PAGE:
A Neighbour of the aforesaid People told me, That as he was at Work in his Field, the Indians faw and called him, and he went to them. They cold him, That they had no Quarrel with the Quakers, for they were a quiet, peaceable People, and hurt no. body, and that therefore none should hurt them. But they said that the Presbyterians in these Parts had taken away their Lands, and some of their Lives, and would now, if they could, destroy all the Indians.

Those Indians began about this Time to shoot People down as they rode along the Road, and to knock them on the Head in their Beds, and very barbarously murdered many : But we travelled the Country, and had large Meetings, and the good Presence of God was with us abundantly, and we had great inward Joy in the holy Ghost in our outward Jeopardy and Travels, The People generally rode and went to



? The JOURNAL of 1704. their Worship armed, but Friends went to their

Meetings without either Sword or Gun, having their
Trust and Confidence in God.

After having had divers good Meetings in those Boston, &c, Eastern Parts of New-England, I return’d to Salem,

Lyn, Boston, and so on towards Rhode Isand, and Narragan. at divers adjacent Places ; as in the Naraganset Dartmouth. Country, we had divers Meetings, also at Dartmouth,

Sandwich, and Scituate. As I was entring into the
Town of Boston in Company with many others, a
Man rode up to me, and ask'd in a scoffing Manner,
Whether I saw or met with any Quakers on the Road?
I pleasantly told him, we should not tell the Presby.
terians, left they should hang them. He not think-
ing of such an Answer, went sneakingly away:

Now having thoroughly visited Friends in those

Parts, in Company with my Friend Thomas Story, I Connecticur. travelled through ConneEticut Government, and had Long

several Meetings in that Colony ; and came to LongYland.

Tand, where we had divers Meetings to the Satisfaction of ourselves and Friends. From Long-Island, af. ter we were clear of the Service and Exercise of the Work of the Ministry, and had visited Friends Meetings as we travelled ; and in divers Places found Openness among the People who were not of our Profession (which sometimes came in great Numbers to our Meetings, and several were convinced in some

and edified, in Christ our Lord) we came to Pbilaphia.

delphia, the Place of our Habitation. Let (faith my Soul) bis Name have the Praise of all his works for



New Jer.

After being at Home some Time, I visited Friends Meetings in our own County, and several Parts of New Jersey, Maryland, and the Lower Counties on Delaware, At Yones's I appointed a Meeting at a publick House near the Court-house (general Notice being given thereof) there came on Crawford,

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a Priest, with many of his Hearers, and in the Begin. 1704. ning of the Meeting he read a Sermon (as they called in it) which was a Transcript of the Work of some of our Adversaries, which we desired to have from them to anfwer. They said, If I would answer it myself I should have it. The which I told them I should, if they would let me ; but though they promised it, chey did not perform, but were worse than their Word. We heard them read it over patiently; and after they had done, we had our Meeting. The Auditory was large, and most of the Magistrates were at it. The Priest's Reading, and my Testimony occafioned this Meeting to hold long; after which as we were getting on Horseback, the Priest cry'd out among the People, That he did not think we should go away to sneaking, ?y. We having twenty Miles to ride that Night, and he near his Home, he having the Advantage in that Respect, some thought it made him the bolder, for he let me get on Horseback before he uttered that sneaking Expression. I told him, to challenge was enough to fèt a Coward to work, and we were no Cowards; for he knew we could venture our Livez for our Religion, which I question’d whether he would do for his ; To I dismounted, and he having the Bible open in his Hand, . I being near him, chanced, against my Will and Knowledge, to touch it wich my Foot. Look you, Gentlemen, says he, be tramples the Word of God under bis Feet. For which gross Abuse his own Hearers openly rebuked him, and put him to Shame. Then he said, He would prove us no Ministers of Christ. I bid him prove himself one, and he would do the Business. Well, says lie, bow Shall we know who are Christ's Ministers? Why, taid "I in answer to him, art thou willing to be try'd by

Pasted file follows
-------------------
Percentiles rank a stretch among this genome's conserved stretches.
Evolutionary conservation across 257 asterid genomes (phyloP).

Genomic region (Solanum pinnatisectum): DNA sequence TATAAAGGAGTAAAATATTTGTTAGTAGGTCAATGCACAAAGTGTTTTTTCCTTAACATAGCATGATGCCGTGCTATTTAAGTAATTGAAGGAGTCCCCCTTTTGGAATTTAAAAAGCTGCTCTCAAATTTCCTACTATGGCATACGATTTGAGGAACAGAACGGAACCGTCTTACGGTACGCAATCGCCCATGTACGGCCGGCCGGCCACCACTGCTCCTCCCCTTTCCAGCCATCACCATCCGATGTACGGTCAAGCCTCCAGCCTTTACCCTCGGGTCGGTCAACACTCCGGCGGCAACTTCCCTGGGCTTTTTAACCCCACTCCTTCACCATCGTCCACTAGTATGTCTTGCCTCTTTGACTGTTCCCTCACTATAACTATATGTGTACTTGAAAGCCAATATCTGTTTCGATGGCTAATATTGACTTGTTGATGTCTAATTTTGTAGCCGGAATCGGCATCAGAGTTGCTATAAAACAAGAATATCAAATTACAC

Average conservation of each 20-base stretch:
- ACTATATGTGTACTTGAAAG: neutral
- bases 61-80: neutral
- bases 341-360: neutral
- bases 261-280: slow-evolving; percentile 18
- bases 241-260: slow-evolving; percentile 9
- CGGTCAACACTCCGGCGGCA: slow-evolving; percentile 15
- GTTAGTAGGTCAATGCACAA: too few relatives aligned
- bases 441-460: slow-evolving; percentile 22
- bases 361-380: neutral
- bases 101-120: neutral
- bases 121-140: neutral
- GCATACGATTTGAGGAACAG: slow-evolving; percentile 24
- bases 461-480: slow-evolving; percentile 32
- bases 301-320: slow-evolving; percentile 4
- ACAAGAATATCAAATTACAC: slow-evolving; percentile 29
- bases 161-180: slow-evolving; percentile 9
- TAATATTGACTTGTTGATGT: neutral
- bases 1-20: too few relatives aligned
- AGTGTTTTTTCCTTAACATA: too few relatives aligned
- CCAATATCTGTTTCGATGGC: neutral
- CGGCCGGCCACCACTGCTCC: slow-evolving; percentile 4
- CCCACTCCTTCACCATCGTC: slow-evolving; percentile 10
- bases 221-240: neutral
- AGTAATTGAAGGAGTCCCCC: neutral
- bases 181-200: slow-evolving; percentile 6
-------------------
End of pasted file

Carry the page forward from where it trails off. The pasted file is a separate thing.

Christ's Rule, for he hath given us a plain Rule to know them by. Whai is that Rule ? Let's hear it, says he. 'Tis short,, but full, namely, By their Fruits you shall know them For Men don'i gather Grapes of